DEAR MISS MANNERS: My husband is employed by a local professional sports franchise and, as part of his salary compensation, receives three tickets to each home game. When our immediate family will not be attending a game, we usually offer them to close friends or donate them to charity events.
Upon learning of my husband's profession, I am often asked, both by people I know fairly well and by some I have just met, to supply them with free tickets. There are varying degrees of rudeness in these requests. Some acquaintances say things such as "I'd like you to take me to a game sometime," and then there are those that have actually said, "I want some tickets," or "I want to meet the players."
My response so far has been to ignore the comment and change the subject. Many of the people who make these statements are neighbors and parents from my daughter's school. I would like to maintain a cordial atmosphere, but cannot come up with a better response without sounding rude myself.
GENTLE READER: While these people are indeed rude, you would be better off addressing the fact that they are also naive. If your husband worked for the national mint, would they assume that he had the perk of grabbing a few extra bills for his friends?
You can't quite say that, of course. Miss Manners advises a tone of earnest patience when you explain that your husband would have to pay for any extra tickets he obtained, the same as anyone else, and while you wish you had a sky box where you could entertain them, you have only your own family tickets. You could add that they should be sure to come and have a beer with you in the stands should you happen to be attending the same games. And in the same cheery tone, offer to alert them when the players meet the public at charitable events.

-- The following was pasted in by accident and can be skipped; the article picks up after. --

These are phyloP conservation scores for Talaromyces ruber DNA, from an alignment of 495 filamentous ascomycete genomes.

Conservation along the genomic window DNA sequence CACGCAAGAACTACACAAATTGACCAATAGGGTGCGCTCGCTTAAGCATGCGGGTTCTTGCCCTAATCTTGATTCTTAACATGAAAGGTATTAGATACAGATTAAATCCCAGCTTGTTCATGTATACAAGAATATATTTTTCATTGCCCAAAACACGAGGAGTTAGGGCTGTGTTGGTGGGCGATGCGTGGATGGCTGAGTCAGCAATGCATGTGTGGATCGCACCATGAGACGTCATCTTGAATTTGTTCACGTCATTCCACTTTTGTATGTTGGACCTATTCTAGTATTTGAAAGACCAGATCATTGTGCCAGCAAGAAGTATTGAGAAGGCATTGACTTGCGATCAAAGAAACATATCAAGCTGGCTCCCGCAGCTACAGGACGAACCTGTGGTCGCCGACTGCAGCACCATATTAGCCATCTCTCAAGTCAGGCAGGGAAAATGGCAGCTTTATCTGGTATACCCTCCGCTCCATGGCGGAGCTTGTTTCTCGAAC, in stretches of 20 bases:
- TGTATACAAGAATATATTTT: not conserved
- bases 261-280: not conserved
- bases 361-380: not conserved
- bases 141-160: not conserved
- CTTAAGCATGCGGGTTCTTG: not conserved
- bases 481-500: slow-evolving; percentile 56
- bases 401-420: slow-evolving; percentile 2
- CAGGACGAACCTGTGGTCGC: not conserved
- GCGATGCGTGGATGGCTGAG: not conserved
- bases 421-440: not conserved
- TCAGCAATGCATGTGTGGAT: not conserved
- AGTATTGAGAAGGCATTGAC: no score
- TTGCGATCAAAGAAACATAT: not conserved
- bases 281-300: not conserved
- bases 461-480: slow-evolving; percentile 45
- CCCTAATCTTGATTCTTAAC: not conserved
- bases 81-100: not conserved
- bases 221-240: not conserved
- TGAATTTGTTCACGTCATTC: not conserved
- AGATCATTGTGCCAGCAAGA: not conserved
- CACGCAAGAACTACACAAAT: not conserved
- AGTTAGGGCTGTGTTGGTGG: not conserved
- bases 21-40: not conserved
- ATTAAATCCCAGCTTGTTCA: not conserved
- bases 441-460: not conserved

DEAR MISS MANNERS: Because of my business I fly quite frequently, usually upgraded to first class. Even in first class, the food is usually mediocre and the service is almost non-existent. The reason I am writing you is because a wonderful exception to this happened last week and I didn't know what to do.
What happened was that the service was no less than amazing. The young man attending to first class was just exceptional. I felt like I could have been in one of New York's finest restaurants (except for the food part), and I thought about leaving a tip as one would do in a restaurant.
At that point I realized that I've never seen that done and thought possibly it was the wrong thing to do. I ended up not leaving a tip but I did thank him and told him what a fine job I thought he had done. Any thoughts on the tip part, or anything else I could have done? The service was really that good!
GENTLE READER: There is something as rare as good service nowadays -- customer appreciation. So while flight attendants are in a category of professionals who are never tipped, you can certainly reward them.
You had the right idea about writing a letter, but the wrong address. Instead of writing your praises to Miss Manners, you should be writing them to the airline in question and in any online venue in which customers report their usually hideous experiences.